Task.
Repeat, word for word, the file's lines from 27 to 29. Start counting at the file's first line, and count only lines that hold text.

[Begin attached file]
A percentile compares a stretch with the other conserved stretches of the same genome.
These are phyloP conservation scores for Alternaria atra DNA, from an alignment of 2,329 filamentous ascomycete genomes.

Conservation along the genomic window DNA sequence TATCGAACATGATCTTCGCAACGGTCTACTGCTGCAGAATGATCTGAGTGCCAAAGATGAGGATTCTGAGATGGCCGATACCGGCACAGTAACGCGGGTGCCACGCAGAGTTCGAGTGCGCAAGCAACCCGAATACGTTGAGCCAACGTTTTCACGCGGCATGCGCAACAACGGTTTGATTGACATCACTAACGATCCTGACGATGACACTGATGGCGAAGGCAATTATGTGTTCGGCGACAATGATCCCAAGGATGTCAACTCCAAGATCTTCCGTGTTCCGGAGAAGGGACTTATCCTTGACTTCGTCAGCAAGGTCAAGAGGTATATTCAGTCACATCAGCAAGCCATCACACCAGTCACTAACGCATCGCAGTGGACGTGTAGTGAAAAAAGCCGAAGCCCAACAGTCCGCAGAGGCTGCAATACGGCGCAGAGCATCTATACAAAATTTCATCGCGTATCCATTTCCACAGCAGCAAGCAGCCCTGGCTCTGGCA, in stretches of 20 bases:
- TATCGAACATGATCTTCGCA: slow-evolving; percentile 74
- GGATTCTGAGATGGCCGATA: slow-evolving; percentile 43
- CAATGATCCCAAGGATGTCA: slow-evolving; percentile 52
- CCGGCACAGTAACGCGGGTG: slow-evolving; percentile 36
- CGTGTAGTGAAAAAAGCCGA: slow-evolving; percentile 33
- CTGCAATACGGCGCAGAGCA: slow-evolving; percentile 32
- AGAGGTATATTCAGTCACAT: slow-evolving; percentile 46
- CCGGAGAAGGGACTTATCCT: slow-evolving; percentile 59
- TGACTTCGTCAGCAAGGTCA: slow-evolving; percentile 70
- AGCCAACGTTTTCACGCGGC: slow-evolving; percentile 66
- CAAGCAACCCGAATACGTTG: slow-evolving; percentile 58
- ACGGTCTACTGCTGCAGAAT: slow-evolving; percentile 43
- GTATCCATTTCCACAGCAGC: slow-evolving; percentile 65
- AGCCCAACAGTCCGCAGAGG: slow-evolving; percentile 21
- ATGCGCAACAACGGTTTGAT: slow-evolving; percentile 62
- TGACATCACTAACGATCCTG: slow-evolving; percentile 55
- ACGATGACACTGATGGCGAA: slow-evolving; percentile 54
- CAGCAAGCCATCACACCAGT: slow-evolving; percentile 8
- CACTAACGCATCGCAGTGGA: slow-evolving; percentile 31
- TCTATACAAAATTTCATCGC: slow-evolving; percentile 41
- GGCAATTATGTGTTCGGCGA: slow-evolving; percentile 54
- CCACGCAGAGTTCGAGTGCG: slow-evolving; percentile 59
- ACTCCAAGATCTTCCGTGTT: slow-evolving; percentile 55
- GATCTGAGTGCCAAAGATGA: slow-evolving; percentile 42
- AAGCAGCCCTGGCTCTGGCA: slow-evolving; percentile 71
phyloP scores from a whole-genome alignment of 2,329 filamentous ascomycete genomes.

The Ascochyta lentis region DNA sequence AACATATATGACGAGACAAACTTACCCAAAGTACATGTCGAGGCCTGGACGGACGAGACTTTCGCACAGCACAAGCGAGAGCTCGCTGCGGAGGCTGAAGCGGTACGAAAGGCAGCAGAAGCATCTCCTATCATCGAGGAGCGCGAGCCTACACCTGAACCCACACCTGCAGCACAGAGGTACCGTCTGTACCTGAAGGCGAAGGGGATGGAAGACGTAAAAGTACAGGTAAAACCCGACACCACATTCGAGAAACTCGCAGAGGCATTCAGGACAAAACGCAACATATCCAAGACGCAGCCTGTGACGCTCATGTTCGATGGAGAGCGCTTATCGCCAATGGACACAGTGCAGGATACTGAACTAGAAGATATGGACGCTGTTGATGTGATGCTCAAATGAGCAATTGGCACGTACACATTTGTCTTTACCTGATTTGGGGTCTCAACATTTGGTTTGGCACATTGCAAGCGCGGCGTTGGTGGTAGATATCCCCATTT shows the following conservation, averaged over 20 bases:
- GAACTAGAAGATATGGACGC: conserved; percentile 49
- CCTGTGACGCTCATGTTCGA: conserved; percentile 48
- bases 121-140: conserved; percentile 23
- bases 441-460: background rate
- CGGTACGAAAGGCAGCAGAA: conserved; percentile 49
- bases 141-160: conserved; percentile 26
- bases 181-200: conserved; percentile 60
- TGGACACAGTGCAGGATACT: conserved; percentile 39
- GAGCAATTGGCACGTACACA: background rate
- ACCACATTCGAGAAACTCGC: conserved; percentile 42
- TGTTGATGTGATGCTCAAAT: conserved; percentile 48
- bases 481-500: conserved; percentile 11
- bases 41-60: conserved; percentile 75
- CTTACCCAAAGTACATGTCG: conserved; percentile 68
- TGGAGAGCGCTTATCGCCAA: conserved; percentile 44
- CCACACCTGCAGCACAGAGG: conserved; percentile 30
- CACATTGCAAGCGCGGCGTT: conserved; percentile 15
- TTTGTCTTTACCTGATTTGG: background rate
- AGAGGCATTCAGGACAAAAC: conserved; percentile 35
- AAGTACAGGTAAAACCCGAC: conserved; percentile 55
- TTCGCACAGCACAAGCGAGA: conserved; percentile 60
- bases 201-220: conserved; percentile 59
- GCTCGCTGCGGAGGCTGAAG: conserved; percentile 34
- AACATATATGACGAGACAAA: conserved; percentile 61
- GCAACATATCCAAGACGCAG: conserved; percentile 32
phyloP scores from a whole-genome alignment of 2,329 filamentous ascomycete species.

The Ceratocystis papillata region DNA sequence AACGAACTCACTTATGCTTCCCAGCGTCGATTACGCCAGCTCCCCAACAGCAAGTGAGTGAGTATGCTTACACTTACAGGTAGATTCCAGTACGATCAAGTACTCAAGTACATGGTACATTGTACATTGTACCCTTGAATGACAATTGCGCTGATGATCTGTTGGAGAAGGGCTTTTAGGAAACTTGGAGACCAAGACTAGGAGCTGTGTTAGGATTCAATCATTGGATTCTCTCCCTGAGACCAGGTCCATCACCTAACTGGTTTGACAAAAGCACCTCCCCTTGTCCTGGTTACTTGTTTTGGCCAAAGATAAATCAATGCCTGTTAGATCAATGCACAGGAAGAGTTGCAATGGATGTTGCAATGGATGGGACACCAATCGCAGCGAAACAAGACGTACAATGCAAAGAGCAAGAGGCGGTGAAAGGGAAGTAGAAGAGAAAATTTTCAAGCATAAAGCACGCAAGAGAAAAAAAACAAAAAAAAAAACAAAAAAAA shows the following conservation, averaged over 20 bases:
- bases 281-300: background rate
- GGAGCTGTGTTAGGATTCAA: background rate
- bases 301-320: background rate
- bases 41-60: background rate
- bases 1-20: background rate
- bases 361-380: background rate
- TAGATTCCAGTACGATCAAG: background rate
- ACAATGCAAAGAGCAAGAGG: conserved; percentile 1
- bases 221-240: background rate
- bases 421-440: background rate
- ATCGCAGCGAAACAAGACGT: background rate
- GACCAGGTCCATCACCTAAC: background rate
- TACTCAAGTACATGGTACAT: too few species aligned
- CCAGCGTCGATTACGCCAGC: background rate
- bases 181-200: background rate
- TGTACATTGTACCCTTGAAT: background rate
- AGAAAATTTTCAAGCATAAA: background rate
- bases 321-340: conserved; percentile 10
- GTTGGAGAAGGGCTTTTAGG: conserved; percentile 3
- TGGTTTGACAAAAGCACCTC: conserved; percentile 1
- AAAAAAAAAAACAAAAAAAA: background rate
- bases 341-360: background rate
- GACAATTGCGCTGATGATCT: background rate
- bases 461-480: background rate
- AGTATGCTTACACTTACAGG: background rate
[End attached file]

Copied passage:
- GATCTGAGTGCCAAAGATGA: slow-evolving; percentile 42
- AAGCAGCCCTGGCTCTGGCA: slow-evolving; percentile 71
phyloP scores from a whole-genome alignment of 2,329 filamentous ascomycete genomes.